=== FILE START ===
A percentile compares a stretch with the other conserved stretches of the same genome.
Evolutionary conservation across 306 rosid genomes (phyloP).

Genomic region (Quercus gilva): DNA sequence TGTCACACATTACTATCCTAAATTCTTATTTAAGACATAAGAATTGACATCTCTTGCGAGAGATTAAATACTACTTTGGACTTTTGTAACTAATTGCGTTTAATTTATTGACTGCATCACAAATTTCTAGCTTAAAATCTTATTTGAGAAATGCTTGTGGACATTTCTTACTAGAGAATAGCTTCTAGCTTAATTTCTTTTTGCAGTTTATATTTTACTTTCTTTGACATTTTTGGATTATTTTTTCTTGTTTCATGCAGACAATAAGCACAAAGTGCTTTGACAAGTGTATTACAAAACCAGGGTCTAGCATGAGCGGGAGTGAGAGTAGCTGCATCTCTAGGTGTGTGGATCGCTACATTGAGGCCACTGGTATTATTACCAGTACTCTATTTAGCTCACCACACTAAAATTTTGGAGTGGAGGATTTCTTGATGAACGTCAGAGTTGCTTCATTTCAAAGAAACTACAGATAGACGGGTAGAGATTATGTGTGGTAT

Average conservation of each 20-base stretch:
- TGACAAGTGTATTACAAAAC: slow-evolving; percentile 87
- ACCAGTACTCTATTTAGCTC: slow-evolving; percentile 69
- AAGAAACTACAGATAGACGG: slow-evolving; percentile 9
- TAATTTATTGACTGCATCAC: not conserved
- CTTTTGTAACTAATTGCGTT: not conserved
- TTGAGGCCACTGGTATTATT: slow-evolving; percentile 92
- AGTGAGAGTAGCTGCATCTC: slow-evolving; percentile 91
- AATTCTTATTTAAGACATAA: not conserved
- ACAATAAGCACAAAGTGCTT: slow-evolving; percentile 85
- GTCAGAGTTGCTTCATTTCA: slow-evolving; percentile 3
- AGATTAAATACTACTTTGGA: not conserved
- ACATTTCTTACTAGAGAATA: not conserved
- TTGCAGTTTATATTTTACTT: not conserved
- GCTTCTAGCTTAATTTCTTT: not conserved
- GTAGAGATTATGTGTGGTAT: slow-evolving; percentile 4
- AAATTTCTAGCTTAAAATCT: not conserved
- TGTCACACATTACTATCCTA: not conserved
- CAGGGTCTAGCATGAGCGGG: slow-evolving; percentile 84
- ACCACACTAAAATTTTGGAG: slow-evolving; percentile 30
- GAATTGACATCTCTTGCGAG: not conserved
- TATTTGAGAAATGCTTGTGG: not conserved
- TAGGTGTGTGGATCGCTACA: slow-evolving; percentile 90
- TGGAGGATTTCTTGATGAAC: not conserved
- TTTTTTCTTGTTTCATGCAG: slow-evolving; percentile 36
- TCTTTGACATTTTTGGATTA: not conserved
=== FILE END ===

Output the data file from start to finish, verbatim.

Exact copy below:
A percentile compares a stretch with the other conserved stretches of the same genome.
Evolutionary conservation across 306 rosid genomes (phyloP).

Genomic region (Quercus gilva): DNA sequence TGTCACACATTACTATCCTAAATTCTTATTTAAGACATAAGAATTGACATCTCTTGCGAGAGATTAAATACTACTTTGGACTTTTGTAACTAATTGCGTTTAATTTATTGACTGCATCACAAATTTCTAGCTTAAAATCTTATTTGAGAAATGCTTGTGGACATTTCTTACTAGAGAATAGCTTCTAGCTTAATTTCTTTTTGCAGTTTATATTTTACTTTCTTTGACATTTTTGGATTATTTTTTCTTGTTTCATGCAGACAATAAGCACAAAGTGCTTTGACAAGTGTATTACAAAACCAGGGTCTAGCATGAGCGGGAGTGAGAGTAGCTGCATCTCTAGGTGTGTGGATCGCTACATTGAGGCCACTGGTATTATTACCAGTACTCTATTTAGCTCACCACACTAAAATTTTGGAGTGGAGGATTTCTTGATGAACGTCAGAGTTGCTTCATTTCAAAGAAACTACAGATAGACGGGTAGAGATTATGTGTGGTAT

Average conservation of each 20-base stretch:
- TGACAAGTGTATTACAAAAC: slow-evolving; percentile 87
- ACCAGTACTCTATTTAGCTC: slow-evolving; percentile 69
- AAGAAACTACAGATAGACGG: slow-evolving; percentile 9
- TAATTTATTGACTGCATCAC: not conserved
- CTTTTGTAACTAATTGCGTT: not conserved
- TTGAGGCCACTGGTATTATT: slow-evolving; percentile 92
- AGTGAGAGTAGCTGCATCTC: slow-evolving; percentile 91
- AATTCTTATTTAAGACATAA: not conserved
- ACAATAAGCACAAAGTGCTT: slow-evolving; percentile 85
- GTCAGAGTTGCTTCATTTCA: slow-evolving; percentile 3
- AGATTAAATACTACTTTGGA: not conserved
- ACATTTCTTACTAGAGAATA: not conserved
- TTGCAGTTTATATTTTACTT: not conserved
- GCTTCTAGCTTAATTTCTTT: not conserved
- GTAGAGATTATGTGTGGTAT: slow-evolving; percentile 4
- AAATTTCTAGCTTAAAATCT: not conserved
- TGTCACACATTACTATCCTA: not conserved
- CAGGGTCTAGCATGAGCGGG: slow-evolving; percentile 84
- ACCACACTAAAATTTTGGAG: slow-evolving; percentile 30
- GAATTGACATCTCTTGCGAG: not conserved
- TATTTGAGAAATGCTTGTGG: not conserved
- TAGGTGTGTGGATCGCTACA: slow-evolving; percentile 90
- TGGAGGATTTCTTGATGAAC: not conserved
- TTTTTTCTTGTTTCATGCAG: slow-evolving; percentile 36
- TCTTTGACATTTTTGGATTA: not conserved